“We are learning so much from these small congregations about how to be church together,” Perry said. “We think these little churches are actually an amazing lab for the Episcopal Church.”

Perry speaks from experience. In addition to directing the Iona Collaborative, she’s also vicar of a small congregation, St. Philip’s Episcopal Church, in Hearne, Texas (average attendance: 19 on a Sunday).

“It is precisely in rural America where the Episcopal Church is sometimes most needed,” Perry said. “I wish you could meet the people in these congregations, in these small places. I want to tell more of the story. Because I really do feel that these are the stories that give us hope.”

When Gregory Henson was appointed president of the North American Baptist–affiliated Sioux Falls Seminary in 2013, he found a group of people who were interested in creating a model of theological education and formation that was affordable and relevant.

When SFS launched the Kairos Project the following year, it focused on a model of learning that was built on relationships with churches, denominations, and other seminaries. Henson—who was trained in business, although he had also served as a pastor and a youth director—said the focus of the project was always about principles rather than money.

“The Kairos Project was born out of a commitment to the mission of stewarding followers of Jesus who flourish in their vocations for the sake of the world,” he said. “It was not developed to be an answer to financial challenges.”

In 2021, the Kairos Project, which had become a network of seminaries (called legacy partners), became Kairos University. Rather than merging or embedding, these seminaries, which include both US and Canadian schools, are “trying to find a third way to think about collaboration,” said Henson, now president of Kairos University.

Kairos students represent more than 70 denominational traditions and span a wide spectrum of theological perspectives. The hope is that Kairos can honor the history and identity of each seminary community while creating shared resources and reducing costs.

This approach to learning, which Kairos calls “theological hospitality,” spurs students to test their convictions across denominational lines, encouraging them to “have the humility to recognize that we’re all trying to follow Jesus,” said Henson. “But you also need to be able to talk and think about the things you say to be true about God.”

While all of their accredited programs can function online, Henson said Kairos encourages students to recognize they have multiple communities of learning at their disposal.

Kairos wants to center learning on “communities of practice” like church and family, Henson said, as well as the classroom. Every student in a denominational ordination process has a mentor team, which includes faculty as well as a vocational mentor (often drawn from a church or denomination) and a personal mentor.

Kairos has both an academic emphasis and a practical one on integrating counseling and faith. In addition to offering two master’s and a PhD degree in mental health, Kairos owns and operates one of the largest outpatient mental health clinics in the Sioux Falls, South Dakota, area.

Jenna Hiron is the family ministries director at Terwillegar Community Church in Edmonton, Alberta, and an MDiv student at Kairos. Though she is taking her classes online, she said, it’s still important to be doing it in the company of students in her locale who are part of the process.

“Geography matters, when it comes to working out and understanding how our faith is practiced within our local context,” she said.

Hiron, the mother of an eight-year-old and a five-year-old, said her experience at Kairos has been “exceptional.” Having the flexibility to do the program virtually made it possible. And she appreciates the diverse backgrounds of people she has met, as well as the ability to choose courses tailored to her goals.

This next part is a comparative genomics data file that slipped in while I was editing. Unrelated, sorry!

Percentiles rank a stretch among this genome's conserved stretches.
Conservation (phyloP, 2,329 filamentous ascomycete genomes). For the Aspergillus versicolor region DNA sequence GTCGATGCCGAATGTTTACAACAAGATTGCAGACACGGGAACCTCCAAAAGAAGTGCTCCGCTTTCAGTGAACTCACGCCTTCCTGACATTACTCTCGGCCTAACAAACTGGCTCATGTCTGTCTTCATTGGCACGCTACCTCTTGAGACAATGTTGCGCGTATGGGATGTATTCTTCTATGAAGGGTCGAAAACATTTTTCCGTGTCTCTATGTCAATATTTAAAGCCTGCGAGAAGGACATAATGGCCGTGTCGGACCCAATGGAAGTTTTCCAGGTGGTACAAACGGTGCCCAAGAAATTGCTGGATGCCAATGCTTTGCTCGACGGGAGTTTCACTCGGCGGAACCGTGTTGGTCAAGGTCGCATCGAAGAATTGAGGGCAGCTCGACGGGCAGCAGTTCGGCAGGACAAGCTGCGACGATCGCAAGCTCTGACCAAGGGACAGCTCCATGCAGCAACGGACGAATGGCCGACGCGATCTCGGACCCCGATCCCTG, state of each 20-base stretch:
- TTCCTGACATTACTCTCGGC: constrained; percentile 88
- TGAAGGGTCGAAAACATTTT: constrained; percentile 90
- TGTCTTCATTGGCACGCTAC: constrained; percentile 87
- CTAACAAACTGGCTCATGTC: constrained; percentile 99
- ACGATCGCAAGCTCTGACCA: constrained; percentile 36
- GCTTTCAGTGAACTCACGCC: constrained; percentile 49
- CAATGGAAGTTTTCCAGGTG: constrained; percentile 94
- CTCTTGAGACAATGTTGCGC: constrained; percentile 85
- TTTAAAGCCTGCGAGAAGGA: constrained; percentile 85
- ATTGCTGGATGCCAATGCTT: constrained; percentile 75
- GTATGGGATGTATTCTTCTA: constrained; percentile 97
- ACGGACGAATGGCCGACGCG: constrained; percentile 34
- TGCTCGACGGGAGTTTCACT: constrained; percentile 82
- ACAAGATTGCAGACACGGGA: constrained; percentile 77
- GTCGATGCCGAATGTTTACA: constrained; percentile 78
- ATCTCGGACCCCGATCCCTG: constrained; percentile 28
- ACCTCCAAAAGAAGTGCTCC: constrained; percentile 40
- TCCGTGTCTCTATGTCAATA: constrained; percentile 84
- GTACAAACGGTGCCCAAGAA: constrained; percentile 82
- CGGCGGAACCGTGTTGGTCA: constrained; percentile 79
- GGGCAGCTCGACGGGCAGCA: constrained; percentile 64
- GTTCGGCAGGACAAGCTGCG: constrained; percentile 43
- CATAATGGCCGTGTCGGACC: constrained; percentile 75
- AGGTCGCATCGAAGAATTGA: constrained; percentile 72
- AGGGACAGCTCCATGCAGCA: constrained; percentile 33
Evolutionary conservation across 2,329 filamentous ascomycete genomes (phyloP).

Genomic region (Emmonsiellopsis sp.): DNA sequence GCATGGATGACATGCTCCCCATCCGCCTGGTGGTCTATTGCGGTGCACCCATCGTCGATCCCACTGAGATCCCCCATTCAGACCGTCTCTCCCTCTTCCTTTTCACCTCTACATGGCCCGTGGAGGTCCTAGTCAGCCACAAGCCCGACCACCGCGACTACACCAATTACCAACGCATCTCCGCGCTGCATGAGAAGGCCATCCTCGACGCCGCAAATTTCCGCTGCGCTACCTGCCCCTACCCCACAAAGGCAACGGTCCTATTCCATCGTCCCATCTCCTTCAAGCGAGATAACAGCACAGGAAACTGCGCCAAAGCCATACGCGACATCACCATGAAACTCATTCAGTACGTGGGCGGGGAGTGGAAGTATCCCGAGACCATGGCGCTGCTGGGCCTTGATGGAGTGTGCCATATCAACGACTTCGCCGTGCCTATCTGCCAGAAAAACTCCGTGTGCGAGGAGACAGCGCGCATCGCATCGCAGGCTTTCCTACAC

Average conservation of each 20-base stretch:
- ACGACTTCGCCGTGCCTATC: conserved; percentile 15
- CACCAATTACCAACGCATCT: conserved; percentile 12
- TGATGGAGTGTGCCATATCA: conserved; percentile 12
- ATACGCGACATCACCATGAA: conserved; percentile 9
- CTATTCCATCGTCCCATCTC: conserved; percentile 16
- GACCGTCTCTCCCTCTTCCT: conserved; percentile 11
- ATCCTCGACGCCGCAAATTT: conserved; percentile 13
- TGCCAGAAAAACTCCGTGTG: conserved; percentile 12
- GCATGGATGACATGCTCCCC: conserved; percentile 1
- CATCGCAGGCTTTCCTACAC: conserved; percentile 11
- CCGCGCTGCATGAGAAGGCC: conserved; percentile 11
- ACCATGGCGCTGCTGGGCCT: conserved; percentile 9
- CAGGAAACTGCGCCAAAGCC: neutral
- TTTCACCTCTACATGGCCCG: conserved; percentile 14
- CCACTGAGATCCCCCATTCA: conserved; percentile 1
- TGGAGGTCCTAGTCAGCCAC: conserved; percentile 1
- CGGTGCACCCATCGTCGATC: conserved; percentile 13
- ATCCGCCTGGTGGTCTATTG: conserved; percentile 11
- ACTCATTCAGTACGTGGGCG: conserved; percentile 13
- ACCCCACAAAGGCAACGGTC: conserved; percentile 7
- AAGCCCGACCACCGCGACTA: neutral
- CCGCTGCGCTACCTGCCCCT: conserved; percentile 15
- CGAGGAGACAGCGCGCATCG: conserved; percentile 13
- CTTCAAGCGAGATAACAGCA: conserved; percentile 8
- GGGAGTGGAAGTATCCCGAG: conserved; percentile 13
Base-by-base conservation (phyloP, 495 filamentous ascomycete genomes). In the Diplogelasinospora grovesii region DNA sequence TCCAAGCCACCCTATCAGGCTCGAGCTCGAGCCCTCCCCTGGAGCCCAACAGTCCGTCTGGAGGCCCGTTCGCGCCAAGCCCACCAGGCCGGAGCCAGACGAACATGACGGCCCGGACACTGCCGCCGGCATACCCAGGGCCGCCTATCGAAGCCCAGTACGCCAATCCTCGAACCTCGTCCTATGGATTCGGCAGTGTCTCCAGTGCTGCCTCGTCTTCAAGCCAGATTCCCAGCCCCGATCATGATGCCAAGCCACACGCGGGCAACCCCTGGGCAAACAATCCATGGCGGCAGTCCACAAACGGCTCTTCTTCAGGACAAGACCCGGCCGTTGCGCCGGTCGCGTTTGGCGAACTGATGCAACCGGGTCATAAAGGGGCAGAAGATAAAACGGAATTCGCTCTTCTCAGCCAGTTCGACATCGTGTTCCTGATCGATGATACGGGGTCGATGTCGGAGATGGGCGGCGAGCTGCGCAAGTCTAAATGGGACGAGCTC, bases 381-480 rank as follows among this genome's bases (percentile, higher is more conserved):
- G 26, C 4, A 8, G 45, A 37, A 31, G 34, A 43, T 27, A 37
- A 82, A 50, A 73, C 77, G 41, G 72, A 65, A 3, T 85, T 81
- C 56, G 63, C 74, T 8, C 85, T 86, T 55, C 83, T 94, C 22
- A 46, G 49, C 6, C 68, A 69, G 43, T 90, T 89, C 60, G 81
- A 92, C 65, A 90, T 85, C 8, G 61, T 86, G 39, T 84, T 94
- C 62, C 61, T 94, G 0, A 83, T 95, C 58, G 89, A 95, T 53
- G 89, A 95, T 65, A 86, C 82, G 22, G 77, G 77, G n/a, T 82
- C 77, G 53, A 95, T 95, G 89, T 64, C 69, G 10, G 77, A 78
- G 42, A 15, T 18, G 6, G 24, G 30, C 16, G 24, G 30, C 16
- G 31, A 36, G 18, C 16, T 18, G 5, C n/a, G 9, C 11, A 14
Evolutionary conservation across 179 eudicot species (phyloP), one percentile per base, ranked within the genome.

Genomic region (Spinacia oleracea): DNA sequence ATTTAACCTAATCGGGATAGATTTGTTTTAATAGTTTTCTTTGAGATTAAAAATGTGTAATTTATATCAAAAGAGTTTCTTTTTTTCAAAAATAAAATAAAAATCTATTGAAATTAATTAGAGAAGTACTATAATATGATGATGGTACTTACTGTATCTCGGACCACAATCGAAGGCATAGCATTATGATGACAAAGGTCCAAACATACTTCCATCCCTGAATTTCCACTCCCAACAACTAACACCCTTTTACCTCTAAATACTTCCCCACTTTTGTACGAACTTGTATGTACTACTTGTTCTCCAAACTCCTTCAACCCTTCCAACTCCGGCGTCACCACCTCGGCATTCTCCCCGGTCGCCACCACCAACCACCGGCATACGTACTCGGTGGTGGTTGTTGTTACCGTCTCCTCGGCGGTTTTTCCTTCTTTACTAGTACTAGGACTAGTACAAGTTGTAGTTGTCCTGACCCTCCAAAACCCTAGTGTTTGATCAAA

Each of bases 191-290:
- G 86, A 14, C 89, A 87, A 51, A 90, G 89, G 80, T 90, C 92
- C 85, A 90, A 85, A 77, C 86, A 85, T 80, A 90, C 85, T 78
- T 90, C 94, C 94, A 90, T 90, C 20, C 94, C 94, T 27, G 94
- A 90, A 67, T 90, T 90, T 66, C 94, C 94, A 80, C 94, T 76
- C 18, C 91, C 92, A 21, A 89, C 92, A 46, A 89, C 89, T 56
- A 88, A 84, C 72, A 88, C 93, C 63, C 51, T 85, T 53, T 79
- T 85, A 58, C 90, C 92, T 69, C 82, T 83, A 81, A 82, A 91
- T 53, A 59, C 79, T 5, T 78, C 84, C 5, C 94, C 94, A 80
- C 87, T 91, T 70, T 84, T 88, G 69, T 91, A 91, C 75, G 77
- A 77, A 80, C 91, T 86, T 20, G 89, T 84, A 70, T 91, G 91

Because the school favors an “outcomes-based approach,” Hiron said, she is in charge of her own educational journey and is able to ask questions like, Where am I at right now? Where do I want to be? What do I need to learn in order to be more effective in my ministry area? Next year Hiron will pursue ordination in the North American Baptist tradition.

At Kairos, instead of paying per class or per credit hour, students pay for a monthly subscription. If an MDiv student pays $300 every month, for example, it makes costs more predictable and detaches course content from costs. Board meetings are open, Henson said, and faculty make decisions by consensus.

But Henson said that while the school’s multimodal learning model has gotten a fair amount of attention, he doesn’t want to pretend that it would work for everyone.

Seminaries need to think collectively, he said, about how they can stay affordable, accessible, and relevant, while remaining faithful to the call to form disciples. Every day, he said, there are people “God is inviting into deeper journeys of discipleship, deeper opportunities, and leadership in His church. How do we come alongside them?”

Online and hybrid learning. Education geared to nontraditional learners. Making theological education more accessible and affordable. These aren’t magic bullets. Though some theological institutions have managed to find constructive approaches to the changes around them, higher education itself is navigating enormous challenges.

Ted Smith said that although he believes there will be less need for clergy with professional degrees to staff the congregations of the future, “there’s a greater need for religious leaders of many other kinds. The desire for learning about God and the Bible and justice is still really intense. It’s just not flowing through those voluntary associations anymore.”

Asked if the existential angst of the past was gone, ANS’s Drummond answered with a hefty dose of realism.

“It’s more manageable,” she said. But “in this culture, it can never be gone.” 

Elizabeth Eisenstadt Evans

Elizabeth Eisenstadt Evans is a journalist who covers religion and lives in Pennsylvania.